Peak Oil? Blame It On the Software

The primary development since then in studies of "peak oil" has been the new availability of graphics software that enables unsophisticated analysts -- knowledgeable of geology, perhaps, but not statistics -- to make and misinterpret graphs.

Published: 13-Jun-2005

rst, Mass. — Since the early Greeks speculated that the Trojan War was started by the gods to reduce overpopulation, many have feared resource scarcity. The obvious finite nature of non-renewable resources such as minerals combined with occasional shortages and an inability to be certain of future supplies has made this a recurring theme in political economy.

The most obvious modern analogy has been the work two centuries ago by Thomas Malthus, who made a simplistic (and incorrect) calculation of growth trends in population and food supply, and continued by Paul Ehrlich, who continually foresees imminent mass starvation.

His counterparts in the oil business are no less in error for mistakenly analyzing production and discovery data as representing geological processes without political or economic components, and can thus be as safely extrapolated as the orbits of the planets. This is a part of the long debate that began with Plato and Aristotle over whether numbers hold an inherent truth, independent of physical reality, or if the meaning of the numbers cannot stand alone from what they represent.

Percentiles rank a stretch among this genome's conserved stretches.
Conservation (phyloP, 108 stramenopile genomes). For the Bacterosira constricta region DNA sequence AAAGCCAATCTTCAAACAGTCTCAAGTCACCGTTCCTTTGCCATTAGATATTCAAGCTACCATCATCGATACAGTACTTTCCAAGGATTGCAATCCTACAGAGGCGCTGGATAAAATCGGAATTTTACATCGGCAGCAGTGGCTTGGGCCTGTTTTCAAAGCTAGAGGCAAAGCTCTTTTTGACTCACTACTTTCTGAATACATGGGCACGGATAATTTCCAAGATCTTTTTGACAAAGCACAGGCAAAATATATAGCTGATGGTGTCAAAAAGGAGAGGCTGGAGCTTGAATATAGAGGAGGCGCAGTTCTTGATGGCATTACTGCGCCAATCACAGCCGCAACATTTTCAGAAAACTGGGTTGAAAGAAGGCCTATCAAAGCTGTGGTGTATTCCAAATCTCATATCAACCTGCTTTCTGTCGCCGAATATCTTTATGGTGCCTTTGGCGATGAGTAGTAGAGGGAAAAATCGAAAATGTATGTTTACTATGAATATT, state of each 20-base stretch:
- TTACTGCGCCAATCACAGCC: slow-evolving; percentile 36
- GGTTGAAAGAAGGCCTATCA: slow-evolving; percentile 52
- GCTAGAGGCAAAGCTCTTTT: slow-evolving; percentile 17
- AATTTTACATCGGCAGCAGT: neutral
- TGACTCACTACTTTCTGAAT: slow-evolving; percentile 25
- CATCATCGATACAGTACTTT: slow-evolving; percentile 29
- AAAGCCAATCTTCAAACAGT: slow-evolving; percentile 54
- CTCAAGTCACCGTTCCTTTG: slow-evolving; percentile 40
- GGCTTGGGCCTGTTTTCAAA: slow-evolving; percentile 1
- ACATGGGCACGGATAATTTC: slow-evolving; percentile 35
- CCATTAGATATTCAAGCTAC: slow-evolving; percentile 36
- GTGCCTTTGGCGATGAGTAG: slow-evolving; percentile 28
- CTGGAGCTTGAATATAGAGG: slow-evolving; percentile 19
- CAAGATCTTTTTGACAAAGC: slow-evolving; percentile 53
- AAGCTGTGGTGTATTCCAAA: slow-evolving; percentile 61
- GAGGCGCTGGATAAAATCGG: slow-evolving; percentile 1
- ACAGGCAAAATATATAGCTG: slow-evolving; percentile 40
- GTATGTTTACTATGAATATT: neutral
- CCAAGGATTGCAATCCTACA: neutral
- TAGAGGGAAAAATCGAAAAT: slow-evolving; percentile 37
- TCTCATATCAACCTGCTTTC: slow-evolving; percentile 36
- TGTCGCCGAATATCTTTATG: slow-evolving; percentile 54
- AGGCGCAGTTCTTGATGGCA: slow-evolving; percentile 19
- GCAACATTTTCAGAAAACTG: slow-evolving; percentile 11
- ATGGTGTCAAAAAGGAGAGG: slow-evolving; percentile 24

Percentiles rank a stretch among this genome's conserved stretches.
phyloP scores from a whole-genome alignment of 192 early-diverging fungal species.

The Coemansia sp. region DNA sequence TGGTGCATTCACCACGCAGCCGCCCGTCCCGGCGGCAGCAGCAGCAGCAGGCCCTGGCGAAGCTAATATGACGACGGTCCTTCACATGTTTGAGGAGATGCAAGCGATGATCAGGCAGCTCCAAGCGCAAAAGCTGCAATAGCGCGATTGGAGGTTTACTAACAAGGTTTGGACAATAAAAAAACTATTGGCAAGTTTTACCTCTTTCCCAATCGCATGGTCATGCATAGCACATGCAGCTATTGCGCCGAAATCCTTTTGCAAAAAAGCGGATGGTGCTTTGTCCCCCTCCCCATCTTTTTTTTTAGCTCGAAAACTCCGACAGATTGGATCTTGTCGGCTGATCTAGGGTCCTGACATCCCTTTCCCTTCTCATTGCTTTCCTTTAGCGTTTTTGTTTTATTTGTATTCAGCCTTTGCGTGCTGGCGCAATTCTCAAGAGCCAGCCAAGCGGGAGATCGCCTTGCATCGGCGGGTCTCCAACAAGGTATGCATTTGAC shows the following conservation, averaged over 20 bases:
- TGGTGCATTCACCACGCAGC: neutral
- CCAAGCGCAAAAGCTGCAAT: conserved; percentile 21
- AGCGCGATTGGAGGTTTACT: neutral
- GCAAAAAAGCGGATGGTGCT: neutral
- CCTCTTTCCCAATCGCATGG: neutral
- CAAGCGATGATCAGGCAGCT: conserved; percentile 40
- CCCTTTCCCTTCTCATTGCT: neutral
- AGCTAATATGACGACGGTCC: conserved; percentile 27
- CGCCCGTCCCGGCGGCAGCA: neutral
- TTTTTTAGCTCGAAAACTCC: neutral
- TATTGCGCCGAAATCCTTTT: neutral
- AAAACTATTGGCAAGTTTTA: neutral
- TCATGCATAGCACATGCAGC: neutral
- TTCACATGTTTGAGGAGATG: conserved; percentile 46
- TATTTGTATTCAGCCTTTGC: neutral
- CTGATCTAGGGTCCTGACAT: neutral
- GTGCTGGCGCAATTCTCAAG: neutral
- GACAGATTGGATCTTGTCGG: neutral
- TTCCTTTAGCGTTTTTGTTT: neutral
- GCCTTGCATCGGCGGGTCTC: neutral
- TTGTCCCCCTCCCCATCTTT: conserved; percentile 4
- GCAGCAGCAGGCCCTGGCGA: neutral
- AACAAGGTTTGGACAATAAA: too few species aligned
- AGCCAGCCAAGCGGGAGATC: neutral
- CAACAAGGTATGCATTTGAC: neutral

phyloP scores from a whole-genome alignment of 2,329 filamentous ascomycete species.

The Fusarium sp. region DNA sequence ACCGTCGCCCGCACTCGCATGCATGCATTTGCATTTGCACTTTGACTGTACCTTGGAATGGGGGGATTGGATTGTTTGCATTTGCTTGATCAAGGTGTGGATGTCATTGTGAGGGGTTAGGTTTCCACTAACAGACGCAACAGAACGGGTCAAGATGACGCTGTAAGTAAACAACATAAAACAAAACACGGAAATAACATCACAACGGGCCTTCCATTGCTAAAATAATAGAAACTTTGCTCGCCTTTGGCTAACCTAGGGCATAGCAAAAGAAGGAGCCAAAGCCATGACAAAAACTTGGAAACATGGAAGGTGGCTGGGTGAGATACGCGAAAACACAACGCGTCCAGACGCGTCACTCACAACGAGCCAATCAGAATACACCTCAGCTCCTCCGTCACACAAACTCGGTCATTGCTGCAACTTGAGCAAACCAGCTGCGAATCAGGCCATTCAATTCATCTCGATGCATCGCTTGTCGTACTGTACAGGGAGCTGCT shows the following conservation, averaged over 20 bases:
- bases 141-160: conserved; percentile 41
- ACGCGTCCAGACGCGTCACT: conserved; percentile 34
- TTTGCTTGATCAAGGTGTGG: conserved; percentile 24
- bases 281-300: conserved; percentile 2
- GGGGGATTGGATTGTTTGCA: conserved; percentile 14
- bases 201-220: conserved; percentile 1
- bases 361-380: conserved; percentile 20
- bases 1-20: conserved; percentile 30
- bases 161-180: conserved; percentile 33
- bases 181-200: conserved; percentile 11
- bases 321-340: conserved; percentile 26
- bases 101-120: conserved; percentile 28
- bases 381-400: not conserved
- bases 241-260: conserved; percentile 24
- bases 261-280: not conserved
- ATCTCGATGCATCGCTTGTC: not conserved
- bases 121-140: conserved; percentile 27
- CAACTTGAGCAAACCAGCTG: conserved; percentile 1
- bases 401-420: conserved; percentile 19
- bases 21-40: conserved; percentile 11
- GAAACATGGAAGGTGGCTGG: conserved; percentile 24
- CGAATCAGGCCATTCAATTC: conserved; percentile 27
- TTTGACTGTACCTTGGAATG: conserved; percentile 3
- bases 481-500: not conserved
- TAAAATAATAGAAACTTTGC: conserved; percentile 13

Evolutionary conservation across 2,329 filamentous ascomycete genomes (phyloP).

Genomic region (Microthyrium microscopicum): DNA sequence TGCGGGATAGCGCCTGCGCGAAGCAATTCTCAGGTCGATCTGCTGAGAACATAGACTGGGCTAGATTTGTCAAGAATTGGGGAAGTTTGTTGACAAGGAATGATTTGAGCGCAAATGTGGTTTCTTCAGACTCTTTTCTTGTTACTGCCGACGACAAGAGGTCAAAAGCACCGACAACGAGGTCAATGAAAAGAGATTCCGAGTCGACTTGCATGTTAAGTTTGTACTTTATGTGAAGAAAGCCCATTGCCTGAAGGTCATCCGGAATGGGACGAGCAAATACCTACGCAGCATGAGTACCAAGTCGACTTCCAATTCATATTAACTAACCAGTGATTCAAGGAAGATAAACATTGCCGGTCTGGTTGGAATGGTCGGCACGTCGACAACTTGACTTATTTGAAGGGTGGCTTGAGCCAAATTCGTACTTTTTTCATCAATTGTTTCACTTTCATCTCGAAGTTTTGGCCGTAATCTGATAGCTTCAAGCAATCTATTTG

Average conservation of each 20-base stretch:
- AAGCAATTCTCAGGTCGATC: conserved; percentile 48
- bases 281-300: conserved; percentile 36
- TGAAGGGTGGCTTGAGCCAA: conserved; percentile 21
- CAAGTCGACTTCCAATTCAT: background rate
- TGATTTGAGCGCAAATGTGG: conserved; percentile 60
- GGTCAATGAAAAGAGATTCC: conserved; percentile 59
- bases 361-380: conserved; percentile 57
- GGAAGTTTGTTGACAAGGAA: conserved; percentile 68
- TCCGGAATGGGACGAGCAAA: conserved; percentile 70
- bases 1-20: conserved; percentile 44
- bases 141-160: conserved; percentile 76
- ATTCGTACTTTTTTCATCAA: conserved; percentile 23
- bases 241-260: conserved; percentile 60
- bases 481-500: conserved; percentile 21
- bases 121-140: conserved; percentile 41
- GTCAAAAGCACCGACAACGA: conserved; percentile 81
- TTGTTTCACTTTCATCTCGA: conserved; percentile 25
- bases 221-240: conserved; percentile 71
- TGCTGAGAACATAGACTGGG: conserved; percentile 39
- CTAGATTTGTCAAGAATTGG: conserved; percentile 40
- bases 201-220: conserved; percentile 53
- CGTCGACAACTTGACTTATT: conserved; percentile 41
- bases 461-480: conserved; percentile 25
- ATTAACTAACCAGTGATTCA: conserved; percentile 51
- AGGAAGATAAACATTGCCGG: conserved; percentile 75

As Globe and Mail reporter Barrie McKenna wrote in his cover story on oil last Saturday, M. King Hubbert looked at the numbers and correctly predicted the peak in U.S. oil production.


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Matthew Simmons introduces Harvard University audience to the reality of peak oil. Photo Credit:Maggie Mastricola/Harvard News Office


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